Born into a French middle-class family in 1763, Jean-Baptiste Jules Bernadotte got into the royal army as a private soldier in 1780 when he was seventeen; as he was apparently a terrific supporter of the French Revolution (q.v.) he got rapid promotion, becoming a general in 1793 when he was thirty. It had taken thirteen years to move upwards from private to cadet to colonel to general. This could only have happened in France, amid the insane atmosphere of the Revolution.
Napoleon Bonaparte promoted him to Marshal at forty-one years old in 1804, and gave him important commands at Austerlitz (q.v., in command of the central reserve) and at Jena in 1806. Here his career seemed to have taken him by surprise for he was almost court-martialled for failure to obey orders. Notwithstanding, his tremendous pursuit of the Prussians to the Baltic Sea redeemed him in Bonaparte’s eyes. He accepted the Prussians’ surrender, as well as that of a Swedish division sent to help them. Now he made his master career move: he treated the Swedes courteously and sent them home with a flea in the ear, and a growing Swedish respect for him!
Bernadotte failed however at the battle of Wagram in 1809 and was relieved of his command by the Emperor himself. He was to return to France in disgrace. Now the Swedes, who had recently lost Finland to Russia, needed a vigorous military figure as their heir apparent, Charles XIII having no surviving children; they offered Bernadotte the position, and Napoleon actually allowed Bernadotte to become Crown Prince! Obviously he was thinking along the lines of Henry II of England, who thought that making his friend Becket Archbishop of Canterbury (q.v.) would make him subservient and easy to handle. Both Henry and Napoleon were sadly mistaken.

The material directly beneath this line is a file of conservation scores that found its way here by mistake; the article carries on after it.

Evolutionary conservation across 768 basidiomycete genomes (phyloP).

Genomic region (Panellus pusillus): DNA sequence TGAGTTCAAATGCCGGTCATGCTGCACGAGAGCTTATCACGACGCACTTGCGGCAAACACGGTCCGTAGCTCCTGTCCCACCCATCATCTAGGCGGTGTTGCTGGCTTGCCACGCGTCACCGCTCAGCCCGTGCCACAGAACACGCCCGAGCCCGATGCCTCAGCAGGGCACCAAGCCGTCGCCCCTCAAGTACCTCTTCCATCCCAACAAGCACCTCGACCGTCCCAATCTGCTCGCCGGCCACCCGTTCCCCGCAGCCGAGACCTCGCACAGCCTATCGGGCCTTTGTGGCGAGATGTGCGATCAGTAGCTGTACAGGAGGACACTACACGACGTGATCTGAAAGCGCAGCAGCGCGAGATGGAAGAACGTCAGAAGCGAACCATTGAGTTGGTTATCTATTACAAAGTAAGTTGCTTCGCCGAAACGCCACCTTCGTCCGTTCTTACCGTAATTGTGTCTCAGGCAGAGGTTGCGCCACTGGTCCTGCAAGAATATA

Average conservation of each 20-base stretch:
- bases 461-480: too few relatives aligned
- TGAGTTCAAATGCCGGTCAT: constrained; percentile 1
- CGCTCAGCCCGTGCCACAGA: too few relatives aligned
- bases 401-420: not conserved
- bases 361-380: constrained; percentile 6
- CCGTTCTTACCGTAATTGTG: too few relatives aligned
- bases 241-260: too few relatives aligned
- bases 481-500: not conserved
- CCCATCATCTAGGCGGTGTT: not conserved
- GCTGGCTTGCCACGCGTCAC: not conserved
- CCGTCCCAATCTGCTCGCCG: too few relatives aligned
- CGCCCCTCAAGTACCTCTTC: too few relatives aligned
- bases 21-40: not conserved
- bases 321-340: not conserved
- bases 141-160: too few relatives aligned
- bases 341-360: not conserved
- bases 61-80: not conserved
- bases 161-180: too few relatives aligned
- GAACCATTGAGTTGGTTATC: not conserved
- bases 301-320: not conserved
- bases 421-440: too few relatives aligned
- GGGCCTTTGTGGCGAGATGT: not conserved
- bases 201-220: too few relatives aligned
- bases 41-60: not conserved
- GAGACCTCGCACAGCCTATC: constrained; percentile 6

Once he was appointed Heir to Sweden Bernadotte put the interests of Sweden first, not those of France. When Napoleon seized Swedish territory in 1812, Bernadotte brought Sweden into the coalition against France and fought with the allies at the battle of Leipzig. It is said that our hero wanted to succeed Napoleon as ruler of France when the latter abdicated, but the other Marshals of France had other ideas, as they saw him (correctly from the French point of view) as a traitor. Nothing abashed, B. returned to Sweden and organised the annexation of Norway to Sweden at the Congress of Vienna.
By 1818 the Private Soldier/Marshal of France was King of Sweden (and Norway) calling himself Charles XIV. He instantly showed he was good at ruling by accepting parliamentary control of taxation, and ensuring that Ministers understood their responsibilities to the elected Diet. He also re-arranged and codified the laws.
The descendants of Jean-Baptiste Jules Bernadotte remain on the thrones of Sweden and Norway.
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